How to Improve the Sound of Stock Harley Pipes

by Justin Wash

Harley Davidson motorcycles have become synonymous with the bad-boy motorcyclist image, complete with black leather jackets and loud sounding exhaust pipes. Unfortunately, most Harley Davidson motorcycles do not come from the factory with the burly-sounding exhaust pipes they've become known for. This is a post-purchase modification usually made by the owner of the bike. Learn how to remove some of the baffles in your Harley Davidson exhaust and give your bike the big awesome sound it deserves.

Remove the exhaust system from your Harley motorcycle. Most systems are attached with two bolts per pipe at the cylinder head and two bolts per pipe at the rear exhaust mounts. Because every Harley model is different, you will need to refer to your owner's manual for specific removal instructions.

Cover your motorcycle if you leave it outside, using a tarp or a bike cover. Take the exhaust system inside, wrap it in a towel or shop rag and clamp it securely in a vice or pipe-clamp. Attach a drill bit extension and a 3/4 inch metal-cutting drill bit to your hand-held drill.

Insert the drill bit into the end of one of the exhaust pipes. Push the drill bit into the pipe until you can't push it through anymore. You've just found the first baffle. Drill through the baffle carefully.

Push the drill bit further into the exhaust to locate the second baffle. Drill through this one in the same way as the first, then repeat the entire procedure for each remaining exhaust pipe. When you're finished drilling, remove the exhaust from the clamp and tap the end a few times to expel any remaining metal shavings.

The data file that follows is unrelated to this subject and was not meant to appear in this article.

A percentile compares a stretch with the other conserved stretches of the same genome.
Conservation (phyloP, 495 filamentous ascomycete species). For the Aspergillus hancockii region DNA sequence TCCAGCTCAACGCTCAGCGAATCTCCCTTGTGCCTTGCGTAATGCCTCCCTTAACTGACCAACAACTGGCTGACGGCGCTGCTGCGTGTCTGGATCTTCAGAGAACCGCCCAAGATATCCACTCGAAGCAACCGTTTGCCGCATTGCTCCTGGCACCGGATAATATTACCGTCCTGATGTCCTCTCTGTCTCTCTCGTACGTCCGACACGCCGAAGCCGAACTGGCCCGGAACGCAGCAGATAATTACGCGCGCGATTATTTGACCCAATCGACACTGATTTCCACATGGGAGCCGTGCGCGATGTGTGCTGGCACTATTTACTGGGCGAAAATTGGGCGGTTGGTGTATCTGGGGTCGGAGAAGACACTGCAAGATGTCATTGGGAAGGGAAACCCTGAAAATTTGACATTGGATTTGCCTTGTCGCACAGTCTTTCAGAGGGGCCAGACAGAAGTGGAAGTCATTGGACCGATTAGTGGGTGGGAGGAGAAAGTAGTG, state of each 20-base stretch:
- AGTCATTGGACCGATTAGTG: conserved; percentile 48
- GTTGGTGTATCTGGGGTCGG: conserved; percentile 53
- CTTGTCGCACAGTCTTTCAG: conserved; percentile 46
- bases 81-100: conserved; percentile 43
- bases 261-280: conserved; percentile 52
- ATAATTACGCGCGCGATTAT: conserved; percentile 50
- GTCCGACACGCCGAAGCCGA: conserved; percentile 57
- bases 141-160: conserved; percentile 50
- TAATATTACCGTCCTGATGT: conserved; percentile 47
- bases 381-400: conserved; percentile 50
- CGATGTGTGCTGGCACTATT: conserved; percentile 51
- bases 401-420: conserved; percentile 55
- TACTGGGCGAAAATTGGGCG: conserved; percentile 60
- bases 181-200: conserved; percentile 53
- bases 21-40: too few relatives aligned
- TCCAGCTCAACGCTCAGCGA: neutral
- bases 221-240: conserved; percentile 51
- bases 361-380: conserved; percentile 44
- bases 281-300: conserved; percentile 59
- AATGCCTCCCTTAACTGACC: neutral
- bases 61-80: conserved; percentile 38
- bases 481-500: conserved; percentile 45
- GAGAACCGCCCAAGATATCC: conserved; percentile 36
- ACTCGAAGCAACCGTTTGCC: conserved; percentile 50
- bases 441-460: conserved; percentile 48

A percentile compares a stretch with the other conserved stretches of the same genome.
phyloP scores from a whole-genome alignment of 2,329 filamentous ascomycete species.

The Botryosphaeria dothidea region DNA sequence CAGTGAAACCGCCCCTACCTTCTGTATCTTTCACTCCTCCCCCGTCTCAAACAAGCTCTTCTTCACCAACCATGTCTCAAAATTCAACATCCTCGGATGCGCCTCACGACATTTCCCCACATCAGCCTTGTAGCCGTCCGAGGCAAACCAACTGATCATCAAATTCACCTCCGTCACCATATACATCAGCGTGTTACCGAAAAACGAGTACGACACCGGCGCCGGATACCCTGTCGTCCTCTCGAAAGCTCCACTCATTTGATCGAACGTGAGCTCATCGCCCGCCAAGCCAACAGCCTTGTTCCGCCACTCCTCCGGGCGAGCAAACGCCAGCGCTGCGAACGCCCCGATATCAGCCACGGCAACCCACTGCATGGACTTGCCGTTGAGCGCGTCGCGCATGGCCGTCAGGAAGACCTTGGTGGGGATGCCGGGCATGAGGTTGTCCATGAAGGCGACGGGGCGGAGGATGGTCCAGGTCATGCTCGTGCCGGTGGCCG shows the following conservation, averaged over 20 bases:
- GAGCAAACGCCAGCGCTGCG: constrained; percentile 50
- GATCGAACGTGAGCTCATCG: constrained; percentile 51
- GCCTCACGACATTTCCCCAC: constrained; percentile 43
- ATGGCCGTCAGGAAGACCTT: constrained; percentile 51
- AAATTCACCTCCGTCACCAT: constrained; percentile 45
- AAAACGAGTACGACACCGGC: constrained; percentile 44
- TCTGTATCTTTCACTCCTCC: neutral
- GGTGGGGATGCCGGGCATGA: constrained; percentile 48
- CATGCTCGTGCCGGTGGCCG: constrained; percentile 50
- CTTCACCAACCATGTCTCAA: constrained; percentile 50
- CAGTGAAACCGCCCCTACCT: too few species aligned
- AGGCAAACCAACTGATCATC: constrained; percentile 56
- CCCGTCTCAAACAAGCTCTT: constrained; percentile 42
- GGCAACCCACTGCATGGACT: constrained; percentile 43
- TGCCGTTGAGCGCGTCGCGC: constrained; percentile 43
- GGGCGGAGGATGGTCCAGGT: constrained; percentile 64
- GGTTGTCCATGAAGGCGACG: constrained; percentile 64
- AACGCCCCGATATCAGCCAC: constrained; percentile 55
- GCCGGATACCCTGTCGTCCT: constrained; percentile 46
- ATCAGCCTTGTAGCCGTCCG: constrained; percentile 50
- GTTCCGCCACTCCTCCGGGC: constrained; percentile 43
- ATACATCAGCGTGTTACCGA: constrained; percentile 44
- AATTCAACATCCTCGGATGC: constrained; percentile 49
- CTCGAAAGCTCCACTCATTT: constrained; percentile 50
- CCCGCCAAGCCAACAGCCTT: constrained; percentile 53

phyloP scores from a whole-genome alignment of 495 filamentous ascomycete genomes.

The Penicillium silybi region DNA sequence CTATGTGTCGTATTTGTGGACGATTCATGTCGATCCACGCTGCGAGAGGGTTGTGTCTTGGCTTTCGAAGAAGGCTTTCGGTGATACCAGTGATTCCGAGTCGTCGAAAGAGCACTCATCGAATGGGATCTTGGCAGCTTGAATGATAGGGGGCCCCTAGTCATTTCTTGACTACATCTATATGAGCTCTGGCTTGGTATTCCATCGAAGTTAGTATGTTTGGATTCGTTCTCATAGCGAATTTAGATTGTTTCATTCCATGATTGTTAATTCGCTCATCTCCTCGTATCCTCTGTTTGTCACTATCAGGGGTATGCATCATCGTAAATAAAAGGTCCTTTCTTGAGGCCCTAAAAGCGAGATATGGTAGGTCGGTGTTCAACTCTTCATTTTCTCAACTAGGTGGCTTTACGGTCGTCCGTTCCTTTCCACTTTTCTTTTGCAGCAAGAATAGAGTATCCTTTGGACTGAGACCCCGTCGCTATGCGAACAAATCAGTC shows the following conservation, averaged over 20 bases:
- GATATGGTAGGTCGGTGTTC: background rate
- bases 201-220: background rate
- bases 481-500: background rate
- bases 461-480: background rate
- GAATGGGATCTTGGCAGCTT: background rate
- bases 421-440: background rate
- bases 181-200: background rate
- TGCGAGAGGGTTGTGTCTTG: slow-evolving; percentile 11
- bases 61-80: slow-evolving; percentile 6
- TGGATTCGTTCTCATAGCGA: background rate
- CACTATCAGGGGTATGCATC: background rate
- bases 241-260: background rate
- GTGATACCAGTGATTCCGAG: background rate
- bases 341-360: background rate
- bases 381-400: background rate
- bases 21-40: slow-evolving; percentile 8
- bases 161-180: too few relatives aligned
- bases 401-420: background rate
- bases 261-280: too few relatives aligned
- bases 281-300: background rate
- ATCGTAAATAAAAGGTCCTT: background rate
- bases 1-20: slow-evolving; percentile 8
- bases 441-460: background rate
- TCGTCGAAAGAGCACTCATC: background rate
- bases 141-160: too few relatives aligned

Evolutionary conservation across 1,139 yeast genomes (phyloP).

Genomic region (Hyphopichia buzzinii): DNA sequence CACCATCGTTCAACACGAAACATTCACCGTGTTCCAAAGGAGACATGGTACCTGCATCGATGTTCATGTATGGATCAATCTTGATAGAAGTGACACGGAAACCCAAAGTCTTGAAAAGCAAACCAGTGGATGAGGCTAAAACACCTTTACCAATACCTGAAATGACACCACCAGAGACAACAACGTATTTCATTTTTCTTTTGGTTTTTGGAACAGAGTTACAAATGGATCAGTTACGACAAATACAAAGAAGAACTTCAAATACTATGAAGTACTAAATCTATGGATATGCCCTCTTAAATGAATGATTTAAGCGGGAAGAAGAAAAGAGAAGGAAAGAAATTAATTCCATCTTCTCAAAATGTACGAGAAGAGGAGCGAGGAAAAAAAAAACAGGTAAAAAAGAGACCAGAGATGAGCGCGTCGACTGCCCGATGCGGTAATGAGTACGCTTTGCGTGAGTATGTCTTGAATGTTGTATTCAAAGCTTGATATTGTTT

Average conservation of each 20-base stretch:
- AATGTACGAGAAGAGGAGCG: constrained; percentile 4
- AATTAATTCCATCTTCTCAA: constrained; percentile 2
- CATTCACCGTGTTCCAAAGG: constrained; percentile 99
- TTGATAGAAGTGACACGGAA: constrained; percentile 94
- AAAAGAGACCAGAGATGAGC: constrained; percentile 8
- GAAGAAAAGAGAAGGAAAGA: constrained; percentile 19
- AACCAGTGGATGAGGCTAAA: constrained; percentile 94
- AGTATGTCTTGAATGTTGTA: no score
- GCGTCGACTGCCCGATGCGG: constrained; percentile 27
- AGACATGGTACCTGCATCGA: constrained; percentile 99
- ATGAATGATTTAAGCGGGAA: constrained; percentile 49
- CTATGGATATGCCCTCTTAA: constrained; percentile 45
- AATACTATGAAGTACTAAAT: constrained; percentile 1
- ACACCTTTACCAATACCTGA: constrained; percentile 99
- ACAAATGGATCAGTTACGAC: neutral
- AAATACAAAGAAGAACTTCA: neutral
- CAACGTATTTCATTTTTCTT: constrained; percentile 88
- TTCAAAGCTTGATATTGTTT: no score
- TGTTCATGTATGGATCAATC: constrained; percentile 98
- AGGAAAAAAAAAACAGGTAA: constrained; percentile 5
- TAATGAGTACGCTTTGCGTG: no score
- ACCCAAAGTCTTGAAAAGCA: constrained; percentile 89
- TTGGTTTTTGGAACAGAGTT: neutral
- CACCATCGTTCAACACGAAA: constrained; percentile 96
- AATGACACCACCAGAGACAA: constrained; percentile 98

Uncover your motorcycle and reinstall the exhaust system on the bike. Make sure every bolt is secure and tight, especially the cylinder head bolts, which create a necessary exhaust seal for the engine. Fire up your bike and have a listen to the new, louder, deeper exhaust tone.

Warning

  • close Always leave at least one baffle in tact in any exhaust system. Without at least one, the engine will not have the necessary back pressure to function correctly.

Items you will need

References

About the Author

Born and raised in St. Louis, Mo., Justin Wash began his professional writing career in 2004 with an online freelance copywriting business. Over the years, he has written for a myriad of clients including China-Vasion and The Executives Closet.

Photo Credits

  • photo_camera Biker image by Mykola Velychko from Fotolia.com